§ 36.19     Form 122C-1: Statement of Current Monthly Income
Cite as:    Keith M. Lundin, Lundin On Chapter 13, § 36.19, at ¶ ____, LundinOnChapter13.com (last visited __________).
[1]

The concept of “current monthly income”1 (CMI) is destined to rival Debt Relief Agency2 as the most misguided innovation in the Bankruptcy Abuse Prevention and Consumer Protection Act of 2005. CMI is the computational platform upon which BAPCPA bases the “abuse” test in Chapter 7 cases in § 707(b). BAPCPA makes CMI the starting point for calculation of projected disposable income at confirmation in Chapter 13 cases.3 Current monthly income determines the proposed payment period and applicable commitment period for a Chapter 13 plan.4

[2]

There is no statutory duty that Chapter 13 debtors file a Statement of Current Monthly Income. There is such a requirement for Chapter 7 debtors in § 707(b)(2)(C).5 This is odd because the drafters of BAPCPA packed into § 521 many much less important new debtor duties,6 and CMI is every bit as important in Chapter 13 cases as in Chapter 7.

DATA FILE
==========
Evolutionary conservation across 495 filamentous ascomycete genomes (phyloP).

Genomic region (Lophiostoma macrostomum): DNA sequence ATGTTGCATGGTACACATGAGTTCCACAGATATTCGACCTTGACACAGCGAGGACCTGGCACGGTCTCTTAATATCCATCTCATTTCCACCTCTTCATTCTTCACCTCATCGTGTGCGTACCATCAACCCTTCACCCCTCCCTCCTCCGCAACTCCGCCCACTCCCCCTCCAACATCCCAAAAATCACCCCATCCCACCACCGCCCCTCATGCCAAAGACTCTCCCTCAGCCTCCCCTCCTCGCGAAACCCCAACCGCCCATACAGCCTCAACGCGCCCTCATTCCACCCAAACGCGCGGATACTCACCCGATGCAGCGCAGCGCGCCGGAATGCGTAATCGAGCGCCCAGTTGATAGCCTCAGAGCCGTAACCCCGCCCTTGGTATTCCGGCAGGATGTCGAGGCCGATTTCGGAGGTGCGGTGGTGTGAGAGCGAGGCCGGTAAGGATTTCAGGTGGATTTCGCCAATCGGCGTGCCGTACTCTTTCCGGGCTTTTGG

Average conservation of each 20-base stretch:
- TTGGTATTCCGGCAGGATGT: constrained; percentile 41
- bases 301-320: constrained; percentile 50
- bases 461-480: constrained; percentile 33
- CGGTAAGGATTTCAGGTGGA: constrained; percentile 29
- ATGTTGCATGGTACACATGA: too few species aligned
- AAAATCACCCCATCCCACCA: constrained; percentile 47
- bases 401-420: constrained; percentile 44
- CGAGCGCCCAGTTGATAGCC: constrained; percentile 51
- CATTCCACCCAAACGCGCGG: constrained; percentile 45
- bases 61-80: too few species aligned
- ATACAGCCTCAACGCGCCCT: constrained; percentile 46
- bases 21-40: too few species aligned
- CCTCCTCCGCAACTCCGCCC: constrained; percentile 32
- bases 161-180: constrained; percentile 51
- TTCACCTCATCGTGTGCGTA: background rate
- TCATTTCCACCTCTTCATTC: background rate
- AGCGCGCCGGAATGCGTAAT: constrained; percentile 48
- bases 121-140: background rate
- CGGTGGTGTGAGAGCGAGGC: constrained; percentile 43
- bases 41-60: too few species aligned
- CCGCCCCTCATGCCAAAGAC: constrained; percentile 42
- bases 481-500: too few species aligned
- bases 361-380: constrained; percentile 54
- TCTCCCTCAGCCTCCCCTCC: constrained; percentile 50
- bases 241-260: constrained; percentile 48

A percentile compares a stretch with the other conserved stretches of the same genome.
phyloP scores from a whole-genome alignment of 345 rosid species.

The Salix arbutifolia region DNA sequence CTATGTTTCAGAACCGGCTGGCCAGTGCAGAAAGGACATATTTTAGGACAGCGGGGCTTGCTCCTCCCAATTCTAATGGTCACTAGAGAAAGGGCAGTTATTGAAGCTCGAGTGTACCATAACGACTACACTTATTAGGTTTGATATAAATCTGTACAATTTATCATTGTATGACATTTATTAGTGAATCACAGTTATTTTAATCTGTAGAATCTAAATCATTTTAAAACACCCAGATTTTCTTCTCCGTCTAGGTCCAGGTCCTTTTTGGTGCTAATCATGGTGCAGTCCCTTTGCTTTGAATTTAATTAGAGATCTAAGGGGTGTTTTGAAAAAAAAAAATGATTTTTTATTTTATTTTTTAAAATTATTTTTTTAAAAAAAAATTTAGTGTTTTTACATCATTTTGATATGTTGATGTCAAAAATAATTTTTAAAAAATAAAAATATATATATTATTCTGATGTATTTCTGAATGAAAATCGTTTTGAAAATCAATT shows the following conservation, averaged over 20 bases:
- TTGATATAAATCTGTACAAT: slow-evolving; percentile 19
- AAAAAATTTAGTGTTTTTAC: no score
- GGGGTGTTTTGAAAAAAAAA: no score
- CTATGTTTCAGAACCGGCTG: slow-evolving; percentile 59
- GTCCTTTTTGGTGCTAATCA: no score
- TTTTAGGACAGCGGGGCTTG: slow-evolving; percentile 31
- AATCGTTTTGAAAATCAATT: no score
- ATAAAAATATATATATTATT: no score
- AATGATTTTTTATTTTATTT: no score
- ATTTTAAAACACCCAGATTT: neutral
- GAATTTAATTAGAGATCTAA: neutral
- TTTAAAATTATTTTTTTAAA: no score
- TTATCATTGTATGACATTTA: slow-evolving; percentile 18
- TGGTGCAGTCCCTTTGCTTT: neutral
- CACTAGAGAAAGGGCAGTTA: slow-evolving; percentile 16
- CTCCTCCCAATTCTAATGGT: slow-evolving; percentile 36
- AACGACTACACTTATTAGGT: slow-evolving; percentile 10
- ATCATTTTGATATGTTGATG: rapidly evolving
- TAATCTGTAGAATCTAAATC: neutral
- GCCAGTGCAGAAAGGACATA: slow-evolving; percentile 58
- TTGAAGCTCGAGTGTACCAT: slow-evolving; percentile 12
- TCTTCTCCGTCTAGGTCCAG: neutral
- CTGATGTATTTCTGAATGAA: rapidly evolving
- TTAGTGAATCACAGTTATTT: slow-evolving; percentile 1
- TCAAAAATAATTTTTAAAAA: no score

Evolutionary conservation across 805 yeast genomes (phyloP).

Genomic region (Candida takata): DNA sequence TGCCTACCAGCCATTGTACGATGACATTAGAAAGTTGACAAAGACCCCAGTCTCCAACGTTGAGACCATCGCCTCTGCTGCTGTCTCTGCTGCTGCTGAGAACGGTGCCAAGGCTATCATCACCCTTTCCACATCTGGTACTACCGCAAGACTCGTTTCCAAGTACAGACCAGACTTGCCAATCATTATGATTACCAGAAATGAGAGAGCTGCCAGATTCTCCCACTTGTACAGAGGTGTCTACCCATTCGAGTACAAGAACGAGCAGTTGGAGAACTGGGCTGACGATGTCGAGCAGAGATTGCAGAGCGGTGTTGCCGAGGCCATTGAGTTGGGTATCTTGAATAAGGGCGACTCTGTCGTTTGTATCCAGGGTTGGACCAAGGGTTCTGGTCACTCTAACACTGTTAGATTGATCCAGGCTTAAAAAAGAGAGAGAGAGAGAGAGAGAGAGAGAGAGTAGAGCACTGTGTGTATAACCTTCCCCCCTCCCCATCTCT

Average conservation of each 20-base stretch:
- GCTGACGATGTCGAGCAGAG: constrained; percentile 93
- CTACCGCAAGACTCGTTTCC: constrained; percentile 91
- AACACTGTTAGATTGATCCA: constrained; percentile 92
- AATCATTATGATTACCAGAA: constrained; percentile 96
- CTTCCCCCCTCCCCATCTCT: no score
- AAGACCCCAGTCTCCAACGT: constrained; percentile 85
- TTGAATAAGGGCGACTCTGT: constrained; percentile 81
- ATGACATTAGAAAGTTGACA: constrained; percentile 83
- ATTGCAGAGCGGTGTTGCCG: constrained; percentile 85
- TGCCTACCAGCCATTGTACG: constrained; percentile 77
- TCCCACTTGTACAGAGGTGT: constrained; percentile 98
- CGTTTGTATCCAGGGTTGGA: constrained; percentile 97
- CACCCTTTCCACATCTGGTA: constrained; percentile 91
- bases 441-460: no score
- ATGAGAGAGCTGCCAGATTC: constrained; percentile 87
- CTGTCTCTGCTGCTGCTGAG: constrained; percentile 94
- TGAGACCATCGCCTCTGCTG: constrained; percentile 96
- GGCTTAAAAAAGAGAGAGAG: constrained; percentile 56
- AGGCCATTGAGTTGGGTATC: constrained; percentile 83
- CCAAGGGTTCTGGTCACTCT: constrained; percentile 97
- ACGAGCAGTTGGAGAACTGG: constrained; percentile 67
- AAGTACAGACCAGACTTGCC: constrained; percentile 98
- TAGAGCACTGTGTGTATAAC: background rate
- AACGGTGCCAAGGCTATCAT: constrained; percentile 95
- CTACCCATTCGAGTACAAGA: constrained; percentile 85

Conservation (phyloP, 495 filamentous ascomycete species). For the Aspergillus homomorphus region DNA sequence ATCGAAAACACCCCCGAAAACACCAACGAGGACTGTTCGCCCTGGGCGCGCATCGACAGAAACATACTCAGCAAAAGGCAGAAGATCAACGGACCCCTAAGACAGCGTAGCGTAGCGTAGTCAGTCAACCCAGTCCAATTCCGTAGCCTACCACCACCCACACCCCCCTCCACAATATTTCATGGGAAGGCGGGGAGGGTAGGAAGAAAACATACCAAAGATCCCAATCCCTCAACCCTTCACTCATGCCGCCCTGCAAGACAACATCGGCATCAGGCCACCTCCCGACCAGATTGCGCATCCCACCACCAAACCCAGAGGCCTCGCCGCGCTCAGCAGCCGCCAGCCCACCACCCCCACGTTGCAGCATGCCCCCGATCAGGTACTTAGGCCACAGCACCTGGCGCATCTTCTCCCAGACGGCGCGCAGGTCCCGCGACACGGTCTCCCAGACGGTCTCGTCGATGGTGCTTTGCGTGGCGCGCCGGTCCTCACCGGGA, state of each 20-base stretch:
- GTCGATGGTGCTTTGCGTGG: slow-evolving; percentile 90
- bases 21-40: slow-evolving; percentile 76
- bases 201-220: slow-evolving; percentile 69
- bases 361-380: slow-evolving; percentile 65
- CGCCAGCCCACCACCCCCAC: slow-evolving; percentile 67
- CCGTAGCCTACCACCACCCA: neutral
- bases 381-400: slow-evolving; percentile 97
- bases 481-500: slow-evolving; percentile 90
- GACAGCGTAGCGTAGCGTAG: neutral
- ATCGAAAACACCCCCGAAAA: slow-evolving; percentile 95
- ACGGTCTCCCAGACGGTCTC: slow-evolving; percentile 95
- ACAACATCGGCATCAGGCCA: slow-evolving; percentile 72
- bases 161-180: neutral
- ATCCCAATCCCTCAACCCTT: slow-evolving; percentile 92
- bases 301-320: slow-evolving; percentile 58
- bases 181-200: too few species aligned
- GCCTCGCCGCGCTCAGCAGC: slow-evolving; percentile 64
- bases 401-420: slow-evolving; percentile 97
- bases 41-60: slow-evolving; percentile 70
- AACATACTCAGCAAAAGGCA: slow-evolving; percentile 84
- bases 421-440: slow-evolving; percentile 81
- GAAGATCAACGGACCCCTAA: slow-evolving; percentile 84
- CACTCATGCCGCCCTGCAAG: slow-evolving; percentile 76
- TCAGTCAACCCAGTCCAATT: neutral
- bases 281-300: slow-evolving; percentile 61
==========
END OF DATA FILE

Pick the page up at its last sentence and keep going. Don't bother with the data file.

[3]

Recognizing that CMI is fundamental to many important issues in Chapter 13 cases after BAPCPA, the rules drafters stepped in and Interim Rule 1007(b)(6) provides: “A debtor in a Chapter 13 case shall file a Statement of Current Monthly Income, prepared as prescribed by the appropriate official form.”7 This Statement of Current Monthly Income must be filed with the petition or within 15 days thereafter.8

[4]

New Official Form B22C contains the Statement of Current Monthly Income required of every Chapter 13 debtor by Interim Rule 1007(b)(6).9 As originally drafted by the Advisory Committee on Bankruptcy Rules, Official Form 22 came in several different versions depending on whether the bankruptcy case was filed under Chapter 7, 11 or 13 and depending on what the IRS did with respect to “standards” that were incorporated by BAPCPA into bankruptcy practice in §§ 707(b) and 1325(b).10 For use in Chapter 13 cases, the Advisory Committee drafted alternative versions of Official Form B22C based on different assumptions whether the IRS would break down its Local Standards for Housing and Utilities to reveal the amounts allocated to each component such as utilities, insurance and ownership costs.11

[5]